They say it’s easy to stand with the crowd but it takes courage to stand alone. This Pride Month, the GE Aviation blog celebrates Carmen Campbell, the first person to ever transition at GE’s Grand Rapids, Michigan, site and now GE’s Transgender Advocate for Europe.
Campbell, originally from the US, is an advanced lead systems engineer based in the Cheltenham, UK Power Distribution & Controls business. She is passionate about using her experiences to help cultivate a safe and supportive workplace for her transgender colleagues.
What does a transgender advocate do?
This role sits within the transgender advocacy group, which is part of GE’s Pride Alliance. We run education sessions, work with GE to develop policies around transitioning, and provide support for transgender people within the business. The role is relatively fluid and it’s important to note that we are a resource for everyone at GE, transgender or not.
One of the areas I’m most proud of is the work we have done on the GE transition toolkit, which summarizes GE policies, provides helpful suggestions (like how to develop a communications plan), goes in to site specifics like bathroom usage, and lists who to contact for further support.
When I transitioned in Grand Rapids, this toolkit was owned by a GE business rather than by Corporate and multiple versions existed. Now, the toolkit exists in a single, definitive version and is hosted centrally so all the GE businesses can access it.
What advice would you give to someone who is thinking of coming out or transitioning in the workplace?
The best piece of advice I could give is to start small — find that one person who you can confide in and trust. For me, that was my line manager, her support was second to none. She helped me navigate all the HR processes and communicate my news to the wider local team and this ultimately gave me the confidence to start sharing my news with the wider global teams and our customers. I can’t speak on behalf of other businesses but, in terms of my experience at GE, I quickly learned that there was nothing to be afraid of. Everyone within GE is counseled on treating their colleagues with respect and decency.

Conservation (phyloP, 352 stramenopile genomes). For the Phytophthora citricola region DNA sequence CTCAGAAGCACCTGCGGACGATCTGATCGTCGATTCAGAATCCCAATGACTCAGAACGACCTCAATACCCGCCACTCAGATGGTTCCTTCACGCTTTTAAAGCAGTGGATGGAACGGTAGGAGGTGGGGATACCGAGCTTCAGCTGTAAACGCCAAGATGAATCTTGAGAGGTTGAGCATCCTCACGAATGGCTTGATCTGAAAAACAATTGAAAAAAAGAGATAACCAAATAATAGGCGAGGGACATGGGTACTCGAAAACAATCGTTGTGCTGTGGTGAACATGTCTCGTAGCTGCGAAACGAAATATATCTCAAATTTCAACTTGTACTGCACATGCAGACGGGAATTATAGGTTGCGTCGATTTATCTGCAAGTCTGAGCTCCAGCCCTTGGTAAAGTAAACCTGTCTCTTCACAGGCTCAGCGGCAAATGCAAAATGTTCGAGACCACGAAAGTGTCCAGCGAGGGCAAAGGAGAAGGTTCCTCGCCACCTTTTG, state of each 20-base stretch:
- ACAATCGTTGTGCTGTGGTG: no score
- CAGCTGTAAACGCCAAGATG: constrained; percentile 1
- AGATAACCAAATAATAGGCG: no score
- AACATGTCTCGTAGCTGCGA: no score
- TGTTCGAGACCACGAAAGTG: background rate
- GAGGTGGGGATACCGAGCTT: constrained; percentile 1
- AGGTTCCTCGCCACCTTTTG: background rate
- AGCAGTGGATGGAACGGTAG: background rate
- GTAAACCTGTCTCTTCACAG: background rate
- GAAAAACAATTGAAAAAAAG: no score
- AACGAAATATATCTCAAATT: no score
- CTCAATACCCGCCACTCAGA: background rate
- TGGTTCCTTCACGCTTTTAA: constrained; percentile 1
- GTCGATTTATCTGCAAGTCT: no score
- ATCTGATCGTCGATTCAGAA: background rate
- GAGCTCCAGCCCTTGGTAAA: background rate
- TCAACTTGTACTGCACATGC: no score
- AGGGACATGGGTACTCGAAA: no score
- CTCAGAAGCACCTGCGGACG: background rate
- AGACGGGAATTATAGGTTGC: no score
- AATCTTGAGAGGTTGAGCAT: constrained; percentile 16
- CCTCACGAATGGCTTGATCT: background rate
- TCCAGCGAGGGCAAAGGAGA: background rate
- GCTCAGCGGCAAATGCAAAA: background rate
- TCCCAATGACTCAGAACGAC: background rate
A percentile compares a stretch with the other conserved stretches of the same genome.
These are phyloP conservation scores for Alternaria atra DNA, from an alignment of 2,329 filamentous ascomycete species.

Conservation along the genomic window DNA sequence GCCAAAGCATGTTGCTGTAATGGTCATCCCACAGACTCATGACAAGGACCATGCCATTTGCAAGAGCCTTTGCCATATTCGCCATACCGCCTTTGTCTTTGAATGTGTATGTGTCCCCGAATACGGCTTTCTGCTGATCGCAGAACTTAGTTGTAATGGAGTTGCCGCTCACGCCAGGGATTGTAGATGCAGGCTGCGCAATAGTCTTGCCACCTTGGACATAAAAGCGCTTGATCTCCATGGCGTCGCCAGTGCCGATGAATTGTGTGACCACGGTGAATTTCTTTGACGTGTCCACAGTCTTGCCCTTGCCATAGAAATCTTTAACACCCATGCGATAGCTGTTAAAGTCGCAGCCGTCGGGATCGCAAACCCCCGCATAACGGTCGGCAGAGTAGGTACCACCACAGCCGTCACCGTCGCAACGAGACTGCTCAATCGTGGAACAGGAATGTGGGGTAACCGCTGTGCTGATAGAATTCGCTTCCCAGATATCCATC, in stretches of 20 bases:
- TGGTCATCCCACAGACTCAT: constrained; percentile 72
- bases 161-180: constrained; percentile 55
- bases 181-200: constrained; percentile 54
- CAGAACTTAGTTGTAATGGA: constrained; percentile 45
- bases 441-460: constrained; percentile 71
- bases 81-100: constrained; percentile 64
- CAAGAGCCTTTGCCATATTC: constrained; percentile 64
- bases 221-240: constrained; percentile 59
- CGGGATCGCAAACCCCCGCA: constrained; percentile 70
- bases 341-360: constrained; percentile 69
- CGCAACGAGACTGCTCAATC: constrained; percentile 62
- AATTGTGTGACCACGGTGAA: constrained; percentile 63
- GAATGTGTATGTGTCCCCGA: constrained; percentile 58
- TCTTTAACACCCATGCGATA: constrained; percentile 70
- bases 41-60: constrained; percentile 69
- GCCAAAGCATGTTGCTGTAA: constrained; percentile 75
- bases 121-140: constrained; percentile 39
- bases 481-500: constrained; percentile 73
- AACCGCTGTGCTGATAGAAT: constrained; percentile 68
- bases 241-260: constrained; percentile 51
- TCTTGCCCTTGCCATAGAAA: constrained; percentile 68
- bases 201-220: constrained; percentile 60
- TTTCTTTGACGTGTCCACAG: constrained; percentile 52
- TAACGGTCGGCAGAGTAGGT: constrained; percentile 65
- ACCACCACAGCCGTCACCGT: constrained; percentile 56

What are your thoughts on Pride Month?
I think it depends on what you do with it. If you’re using Pride Month to focus the mind on outreach and education then I’m all for it, but I don’t agree with attempts to capitalize on its media worthiness if those businesses are not also taking an inwards look at their organization and what they could do better for their LGBTQAI+ community.
Generally, there needs to be more social responsibility and accountability across the board, and Pride Month can help shine a light on that need. That’s not to say there hasn’t been some progress but there’s still an awful lot to do to tackle inertia. A mindset change is required and, for that, we need to be having more transparent conversations with our colleagues, leaders and HR departments.
We’re lucky at GE to have a very active global Pride Alliance. I’ve been involved in the Alliance for many years and it does some great work raising the profile of GE’s LGBTQAI+ community throughout the year. Pride Month can be a powerful platform if used correctly but it is just once a year – whereas the Pride Alliance looks to inform, educate, raise awareness, and support its colleagues 365 days a year.